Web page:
- Hillel: $16,050 to $18,110 8th grade boys with $700 registration fee added in
- Yavneh $16,500 to $17,800 plus $500 graduation fee for 8th grade
- EMEK $15,358 to $15,758 plus $275 graduation fee for 8th grade school. Part of tuition includes a $4000 "membership fee" listed as tax deductible but tells you to check with your accountant (good idea!), we've discussed this before. . . . .
- YULA (website is down, but the Jewish Journal Article on GED'ing saves on tuition written during school year 2008-09 lists tuition as $22,700 for boys and $20,225 for girls)
- Valley Torah $21,050 with early registration
Wednesday, March 23, 2011
The Next Big Idea or a Bunch of Old Ideas Put Together?
Hat Tip: ProfK who brought my attention to something I ignored when it was originally published and asked what her readers think.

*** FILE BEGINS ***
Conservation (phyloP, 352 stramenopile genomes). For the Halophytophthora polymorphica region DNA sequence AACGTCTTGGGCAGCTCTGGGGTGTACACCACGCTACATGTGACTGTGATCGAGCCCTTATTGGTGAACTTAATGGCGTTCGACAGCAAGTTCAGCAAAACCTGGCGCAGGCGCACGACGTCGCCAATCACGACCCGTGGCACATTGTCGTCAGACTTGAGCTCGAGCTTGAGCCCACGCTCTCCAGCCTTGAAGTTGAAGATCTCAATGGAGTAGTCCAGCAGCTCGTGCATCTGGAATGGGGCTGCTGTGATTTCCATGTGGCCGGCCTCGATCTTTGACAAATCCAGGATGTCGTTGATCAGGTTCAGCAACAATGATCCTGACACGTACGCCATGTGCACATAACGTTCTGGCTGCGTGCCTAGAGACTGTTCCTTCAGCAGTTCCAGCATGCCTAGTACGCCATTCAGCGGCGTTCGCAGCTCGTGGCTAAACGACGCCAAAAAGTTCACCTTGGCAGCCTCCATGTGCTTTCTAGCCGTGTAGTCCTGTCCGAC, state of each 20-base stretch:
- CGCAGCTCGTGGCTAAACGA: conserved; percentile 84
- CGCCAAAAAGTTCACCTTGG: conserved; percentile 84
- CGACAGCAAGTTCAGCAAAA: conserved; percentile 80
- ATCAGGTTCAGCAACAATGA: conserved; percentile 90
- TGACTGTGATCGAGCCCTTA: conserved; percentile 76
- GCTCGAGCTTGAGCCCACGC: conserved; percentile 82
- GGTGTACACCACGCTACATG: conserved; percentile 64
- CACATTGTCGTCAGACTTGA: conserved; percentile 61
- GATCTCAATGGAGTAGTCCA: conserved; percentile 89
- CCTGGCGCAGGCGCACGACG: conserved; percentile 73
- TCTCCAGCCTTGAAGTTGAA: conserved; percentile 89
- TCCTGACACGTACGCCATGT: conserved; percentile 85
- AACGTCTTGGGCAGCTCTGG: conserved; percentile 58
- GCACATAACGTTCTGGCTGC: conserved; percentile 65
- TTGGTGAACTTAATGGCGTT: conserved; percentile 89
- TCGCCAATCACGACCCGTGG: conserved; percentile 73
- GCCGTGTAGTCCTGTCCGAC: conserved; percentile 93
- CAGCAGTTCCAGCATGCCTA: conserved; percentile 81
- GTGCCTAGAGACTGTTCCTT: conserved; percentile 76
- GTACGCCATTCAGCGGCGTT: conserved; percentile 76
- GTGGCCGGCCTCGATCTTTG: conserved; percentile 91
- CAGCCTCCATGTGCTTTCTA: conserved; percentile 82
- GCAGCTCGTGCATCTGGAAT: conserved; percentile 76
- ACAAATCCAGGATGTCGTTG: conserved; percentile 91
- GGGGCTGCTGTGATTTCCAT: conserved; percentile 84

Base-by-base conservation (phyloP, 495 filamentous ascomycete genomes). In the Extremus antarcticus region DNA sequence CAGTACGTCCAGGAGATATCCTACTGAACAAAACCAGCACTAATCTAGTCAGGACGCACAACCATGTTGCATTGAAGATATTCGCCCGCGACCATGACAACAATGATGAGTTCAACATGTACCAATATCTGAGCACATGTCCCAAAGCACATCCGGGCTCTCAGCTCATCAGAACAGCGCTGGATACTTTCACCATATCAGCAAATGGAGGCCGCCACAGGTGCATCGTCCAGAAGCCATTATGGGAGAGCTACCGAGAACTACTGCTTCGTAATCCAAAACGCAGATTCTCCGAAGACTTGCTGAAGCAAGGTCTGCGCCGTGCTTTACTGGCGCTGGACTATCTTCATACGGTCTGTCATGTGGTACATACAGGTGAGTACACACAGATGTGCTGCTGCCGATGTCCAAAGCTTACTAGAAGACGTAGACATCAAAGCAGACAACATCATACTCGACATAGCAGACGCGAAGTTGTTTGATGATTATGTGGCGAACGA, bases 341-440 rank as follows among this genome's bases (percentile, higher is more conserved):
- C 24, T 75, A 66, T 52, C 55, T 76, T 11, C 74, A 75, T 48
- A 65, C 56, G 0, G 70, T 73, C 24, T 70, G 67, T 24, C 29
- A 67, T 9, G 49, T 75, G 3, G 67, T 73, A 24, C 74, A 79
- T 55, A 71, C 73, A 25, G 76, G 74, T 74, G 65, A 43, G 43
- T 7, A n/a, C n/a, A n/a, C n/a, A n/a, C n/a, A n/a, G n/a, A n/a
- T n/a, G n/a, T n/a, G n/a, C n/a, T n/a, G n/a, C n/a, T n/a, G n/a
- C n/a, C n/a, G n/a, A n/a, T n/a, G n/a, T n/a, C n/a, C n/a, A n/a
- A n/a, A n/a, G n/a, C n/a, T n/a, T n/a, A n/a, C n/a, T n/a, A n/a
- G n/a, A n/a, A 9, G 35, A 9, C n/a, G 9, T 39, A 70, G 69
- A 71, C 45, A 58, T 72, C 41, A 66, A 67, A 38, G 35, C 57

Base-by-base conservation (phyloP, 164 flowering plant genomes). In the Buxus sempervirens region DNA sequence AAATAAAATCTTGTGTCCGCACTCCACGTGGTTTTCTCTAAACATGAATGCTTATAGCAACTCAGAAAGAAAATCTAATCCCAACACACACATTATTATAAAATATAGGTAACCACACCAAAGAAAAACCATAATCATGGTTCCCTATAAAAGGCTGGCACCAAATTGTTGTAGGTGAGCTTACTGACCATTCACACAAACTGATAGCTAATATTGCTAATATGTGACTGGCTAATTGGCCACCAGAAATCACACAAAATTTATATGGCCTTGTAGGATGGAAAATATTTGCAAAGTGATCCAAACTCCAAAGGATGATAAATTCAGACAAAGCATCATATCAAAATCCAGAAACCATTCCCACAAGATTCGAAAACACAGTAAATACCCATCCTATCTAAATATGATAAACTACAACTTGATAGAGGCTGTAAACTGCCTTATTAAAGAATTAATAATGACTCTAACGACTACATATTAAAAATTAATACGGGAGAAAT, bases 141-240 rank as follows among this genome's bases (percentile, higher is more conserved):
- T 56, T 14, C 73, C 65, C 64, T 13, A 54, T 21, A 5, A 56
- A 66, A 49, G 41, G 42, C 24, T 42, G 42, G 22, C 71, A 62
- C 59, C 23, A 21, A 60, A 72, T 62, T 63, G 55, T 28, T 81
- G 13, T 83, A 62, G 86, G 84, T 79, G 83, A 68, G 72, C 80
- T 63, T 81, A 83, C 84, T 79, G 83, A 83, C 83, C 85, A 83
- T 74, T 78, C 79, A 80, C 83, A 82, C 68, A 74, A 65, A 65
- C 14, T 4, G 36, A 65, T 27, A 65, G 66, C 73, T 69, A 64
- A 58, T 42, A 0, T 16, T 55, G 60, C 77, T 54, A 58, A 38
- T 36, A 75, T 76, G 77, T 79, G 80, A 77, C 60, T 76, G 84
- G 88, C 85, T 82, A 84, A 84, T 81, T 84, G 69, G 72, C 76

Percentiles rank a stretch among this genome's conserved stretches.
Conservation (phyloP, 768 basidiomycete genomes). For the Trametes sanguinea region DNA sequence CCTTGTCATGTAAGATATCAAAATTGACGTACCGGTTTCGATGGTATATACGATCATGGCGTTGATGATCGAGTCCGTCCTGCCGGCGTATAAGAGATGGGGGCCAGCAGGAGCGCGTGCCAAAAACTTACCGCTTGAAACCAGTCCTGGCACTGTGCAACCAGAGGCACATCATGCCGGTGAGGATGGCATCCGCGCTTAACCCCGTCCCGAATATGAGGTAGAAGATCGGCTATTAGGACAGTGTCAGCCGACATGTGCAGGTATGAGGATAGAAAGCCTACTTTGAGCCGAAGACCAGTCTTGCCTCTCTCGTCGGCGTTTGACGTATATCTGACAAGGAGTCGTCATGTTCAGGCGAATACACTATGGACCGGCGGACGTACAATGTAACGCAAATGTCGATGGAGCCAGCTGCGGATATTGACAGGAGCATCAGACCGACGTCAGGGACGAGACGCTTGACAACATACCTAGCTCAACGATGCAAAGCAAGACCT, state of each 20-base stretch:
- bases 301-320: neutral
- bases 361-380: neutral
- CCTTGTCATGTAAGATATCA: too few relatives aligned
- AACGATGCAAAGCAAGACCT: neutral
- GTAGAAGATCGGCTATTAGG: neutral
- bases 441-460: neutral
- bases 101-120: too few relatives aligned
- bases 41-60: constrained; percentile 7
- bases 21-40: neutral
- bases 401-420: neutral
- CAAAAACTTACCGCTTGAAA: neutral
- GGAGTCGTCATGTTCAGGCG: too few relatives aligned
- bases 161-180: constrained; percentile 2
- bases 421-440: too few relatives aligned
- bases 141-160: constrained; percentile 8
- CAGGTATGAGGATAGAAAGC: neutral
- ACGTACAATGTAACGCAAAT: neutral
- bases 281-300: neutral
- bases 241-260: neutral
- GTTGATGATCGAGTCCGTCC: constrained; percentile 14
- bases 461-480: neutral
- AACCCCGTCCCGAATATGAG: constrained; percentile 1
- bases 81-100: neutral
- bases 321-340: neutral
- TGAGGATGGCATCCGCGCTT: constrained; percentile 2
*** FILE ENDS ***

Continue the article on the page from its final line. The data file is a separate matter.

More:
On a website "The Next Big Jewish Idea" we are treated to one heck of a big dream (perhaps a bigger dream than government vouchers): COMPLETELY FREE EDUCATION! Incidentally, as strongly as I believe that Jewish day school/yeshiva tuition is out of control, I don't want tuition-free private schooling either. Yes, I think that as a whole we are best served by paying something modest to reasonable that requires some level of sacrifice on the part of the parents. But, back to the subject of the "Big Jewish Idea."
The plan, known as ROILA (Return on Investment Los Angeles), is a plan to reduce and ultimately completely eliminate the cost of tuition for statement of LA Jewish school, K-12. No surprise, what is being proposed here is an endowment fund that will eventually spin off enough to cover the cost of tuition. Before I list the components and phases of the program, let me remind my readers of the cost of tuition at (Orthodox) "pro-Israel Zionistic schools", the only schools that might be included in a program someone is dreaming about:
Phase One, 3-5 Years